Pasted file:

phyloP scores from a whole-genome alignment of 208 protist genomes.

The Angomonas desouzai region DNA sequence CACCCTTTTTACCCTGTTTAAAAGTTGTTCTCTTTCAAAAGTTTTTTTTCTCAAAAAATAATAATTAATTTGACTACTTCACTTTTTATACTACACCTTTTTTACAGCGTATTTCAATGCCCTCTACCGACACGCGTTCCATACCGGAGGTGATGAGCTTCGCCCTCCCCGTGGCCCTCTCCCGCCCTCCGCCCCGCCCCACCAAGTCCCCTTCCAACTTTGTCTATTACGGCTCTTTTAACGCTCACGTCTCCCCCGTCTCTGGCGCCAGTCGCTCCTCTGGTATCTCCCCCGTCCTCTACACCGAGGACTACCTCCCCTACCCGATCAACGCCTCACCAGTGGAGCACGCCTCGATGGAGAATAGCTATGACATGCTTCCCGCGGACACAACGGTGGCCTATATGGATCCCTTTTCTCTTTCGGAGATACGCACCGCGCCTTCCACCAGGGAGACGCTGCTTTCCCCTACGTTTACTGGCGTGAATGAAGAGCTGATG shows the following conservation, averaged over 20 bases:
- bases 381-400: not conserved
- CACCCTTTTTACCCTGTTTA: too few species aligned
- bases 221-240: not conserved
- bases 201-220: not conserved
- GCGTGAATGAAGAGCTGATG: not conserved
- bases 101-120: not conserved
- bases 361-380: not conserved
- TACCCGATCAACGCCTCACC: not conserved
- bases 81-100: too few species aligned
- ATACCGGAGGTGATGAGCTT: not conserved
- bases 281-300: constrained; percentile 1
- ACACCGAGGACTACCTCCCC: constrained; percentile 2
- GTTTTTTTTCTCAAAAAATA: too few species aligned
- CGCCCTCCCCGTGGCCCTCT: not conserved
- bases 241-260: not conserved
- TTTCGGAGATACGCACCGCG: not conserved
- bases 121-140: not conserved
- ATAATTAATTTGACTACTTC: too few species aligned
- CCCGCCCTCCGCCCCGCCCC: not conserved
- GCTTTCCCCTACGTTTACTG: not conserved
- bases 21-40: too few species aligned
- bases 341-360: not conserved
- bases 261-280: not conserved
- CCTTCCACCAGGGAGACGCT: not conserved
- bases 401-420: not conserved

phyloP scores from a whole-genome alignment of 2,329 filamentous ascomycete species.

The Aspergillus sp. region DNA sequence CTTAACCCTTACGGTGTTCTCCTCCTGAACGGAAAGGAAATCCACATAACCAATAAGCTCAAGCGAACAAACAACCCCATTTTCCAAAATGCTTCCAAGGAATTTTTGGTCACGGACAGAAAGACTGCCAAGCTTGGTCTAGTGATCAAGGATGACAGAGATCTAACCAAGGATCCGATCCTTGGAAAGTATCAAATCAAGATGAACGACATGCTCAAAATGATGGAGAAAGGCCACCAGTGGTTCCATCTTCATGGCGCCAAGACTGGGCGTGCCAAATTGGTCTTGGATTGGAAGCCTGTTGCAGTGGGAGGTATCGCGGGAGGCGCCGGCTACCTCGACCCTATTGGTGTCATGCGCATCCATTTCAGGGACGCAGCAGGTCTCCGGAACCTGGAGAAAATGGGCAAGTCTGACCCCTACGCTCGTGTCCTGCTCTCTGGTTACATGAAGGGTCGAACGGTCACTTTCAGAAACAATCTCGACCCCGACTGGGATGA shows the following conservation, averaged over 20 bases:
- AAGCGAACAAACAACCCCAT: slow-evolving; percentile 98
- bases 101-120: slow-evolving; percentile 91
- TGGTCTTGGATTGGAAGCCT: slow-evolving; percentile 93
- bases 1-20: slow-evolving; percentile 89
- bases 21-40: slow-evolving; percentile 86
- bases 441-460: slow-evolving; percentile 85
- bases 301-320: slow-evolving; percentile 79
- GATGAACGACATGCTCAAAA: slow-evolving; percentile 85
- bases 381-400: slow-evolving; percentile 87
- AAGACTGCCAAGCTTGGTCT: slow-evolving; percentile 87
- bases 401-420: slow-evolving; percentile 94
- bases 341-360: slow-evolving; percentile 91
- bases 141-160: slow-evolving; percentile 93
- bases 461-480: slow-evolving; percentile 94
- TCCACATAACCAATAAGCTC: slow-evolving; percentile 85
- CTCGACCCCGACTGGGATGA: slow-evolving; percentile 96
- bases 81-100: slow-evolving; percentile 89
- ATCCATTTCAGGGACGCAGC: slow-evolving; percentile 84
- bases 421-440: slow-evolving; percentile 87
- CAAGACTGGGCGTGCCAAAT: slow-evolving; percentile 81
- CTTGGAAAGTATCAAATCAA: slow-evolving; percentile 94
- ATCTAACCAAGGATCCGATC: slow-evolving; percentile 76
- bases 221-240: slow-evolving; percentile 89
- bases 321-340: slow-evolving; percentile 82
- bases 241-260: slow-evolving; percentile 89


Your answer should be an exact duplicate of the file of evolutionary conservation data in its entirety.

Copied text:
phyloP scores from a whole-genome alignment of 208 protist genomes.

The Angomonas desouzai region DNA sequence CACCCTTTTTACCCTGTTTAAAAGTTGTTCTCTTTCAAAAGTTTTTTTTCTCAAAAAATAATAATTAATTTGACTACTTCACTTTTTATACTACACCTTTTTTACAGCGTATTTCAATGCCCTCTACCGACACGCGTTCCATACCGGAGGTGATGAGCTTCGCCCTCCCCGTGGCCCTCTCCCGCCCTCCGCCCCGCCCCACCAAGTCCCCTTCCAACTTTGTCTATTACGGCTCTTTTAACGCTCACGTCTCCCCCGTCTCTGGCGCCAGTCGCTCCTCTGGTATCTCCCCCGTCCTCTACACCGAGGACTACCTCCCCTACCCGATCAACGCCTCACCAGTGGAGCACGCCTCGATGGAGAATAGCTATGACATGCTTCCCGCGGACACAACGGTGGCCTATATGGATCCCTTTTCTCTTTCGGAGATACGCACCGCGCCTTCCACCAGGGAGACGCTGCTTTCCCCTACGTTTACTGGCGTGAATGAAGAGCTGATG shows the following conservation, averaged over 20 bases:
- bases 381-400: not conserved
- CACCCTTTTTACCCTGTTTA: too few species aligned
- bases 221-240: not conserved
- bases 201-220: not conserved
- GCGTGAATGAAGAGCTGATG: not conserved
- bases 101-120: not conserved
- bases 361-380: not conserved
- TACCCGATCAACGCCTCACC: not conserved
- bases 81-100: too few species aligned
- ATACCGGAGGTGATGAGCTT: not conserved
- bases 281-300: constrained; percentile 1
- ACACCGAGGACTACCTCCCC: constrained; percentile 2
- GTTTTTTTTCTCAAAAAATA: too few species aligned
- CGCCCTCCCCGTGGCCCTCT: not conserved
- bases 241-260: not conserved
- TTTCGGAGATACGCACCGCG: not conserved
- bases 121-140: not conserved
- ATAATTAATTTGACTACTTC: too few species aligned
- CCCGCCCTCCGCCCCGCCCC: not conserved
- GCTTTCCCCTACGTTTACTG: not conserved
- bases 21-40: too few species aligned
- bases 341-360: not conserved
- bases 261-280: not conserved
- CCTTCCACCAGGGAGACGCT: not conserved
- bases 401-420: not conserved

phyloP scores from a whole-genome alignment of 2,329 filamentous ascomycete species.

The Aspergillus sp. region DNA sequence CTTAACCCTTACGGTGTTCTCCTCCTGAACGGAAAGGAAATCCACATAACCAATAAGCTCAAGCGAACAAACAACCCCATTTTCCAAAATGCTTCCAAGGAATTTTTGGTCACGGACAGAAAGACTGCCAAGCTTGGTCTAGTGATCAAGGATGACAGAGATCTAACCAAGGATCCGATCCTTGGAAAGTATCAAATCAAGATGAACGACATGCTCAAAATGATGGAGAAAGGCCACCAGTGGTTCCATCTTCATGGCGCCAAGACTGGGCGTGCCAAATTGGTCTTGGATTGGAAGCCTGTTGCAGTGGGAGGTATCGCGGGAGGCGCCGGCTACCTCGACCCTATTGGTGTCATGCGCATCCATTTCAGGGACGCAGCAGGTCTCCGGAACCTGGAGAAAATGGGCAAGTCTGACCCCTACGCTCGTGTCCTGCTCTCTGGTTACATGAAGGGTCGAACGGTCACTTTCAGAAACAATCTCGACCCCGACTGGGATGA shows the following conservation, averaged over 20 bases:
- AAGCGAACAAACAACCCCAT: slow-evolving; percentile 98
- bases 101-120: slow-evolving; percentile 91
- TGGTCTTGGATTGGAAGCCT: slow-evolving; percentile 93
- bases 1-20: slow-evolving; percentile 89
- bases 21-40: slow-evolving; percentile 86
- bases 441-460: slow-evolving; percentile 85
- bases 301-320: slow-evolving; percentile 79
- GATGAACGACATGCTCAAAA: slow-evolving; percentile 85
- bases 381-400: slow-evolving; percentile 87
- AAGACTGCCAAGCTTGGTCT: slow-evolving; percentile 87
- bases 401-420: slow-evolving; percentile 94
- bases 341-360: slow-evolving; percentile 91
- bases 141-160: slow-evolving; percentile 93
- bases 461-480: slow-evolving; percentile 94
- TCCACATAACCAATAAGCTC: slow-evolving; percentile 85
- CTCGACCCCGACTGGGATGA: slow-evolving; percentile 96
- bases 81-100: slow-evolving; percentile 89
- ATCCATTTCAGGGACGCAGC: slow-evolving; percentile 84
- bases 421-440: slow-evolving; percentile 87
- CAAGACTGGGCGTGCCAAAT: slow-evolving; percentile 81
- CTTGGAAAGTATCAAATCAA: slow-evolving; percentile 94
- ATCTAACCAAGGATCCGATC: slow-evolving; percentile 76
- bases 221-240: slow-evolving; percentile 89
- bases 321-340: slow-evolving; percentile 82
- bases 241-260: slow-evolving; percentile 89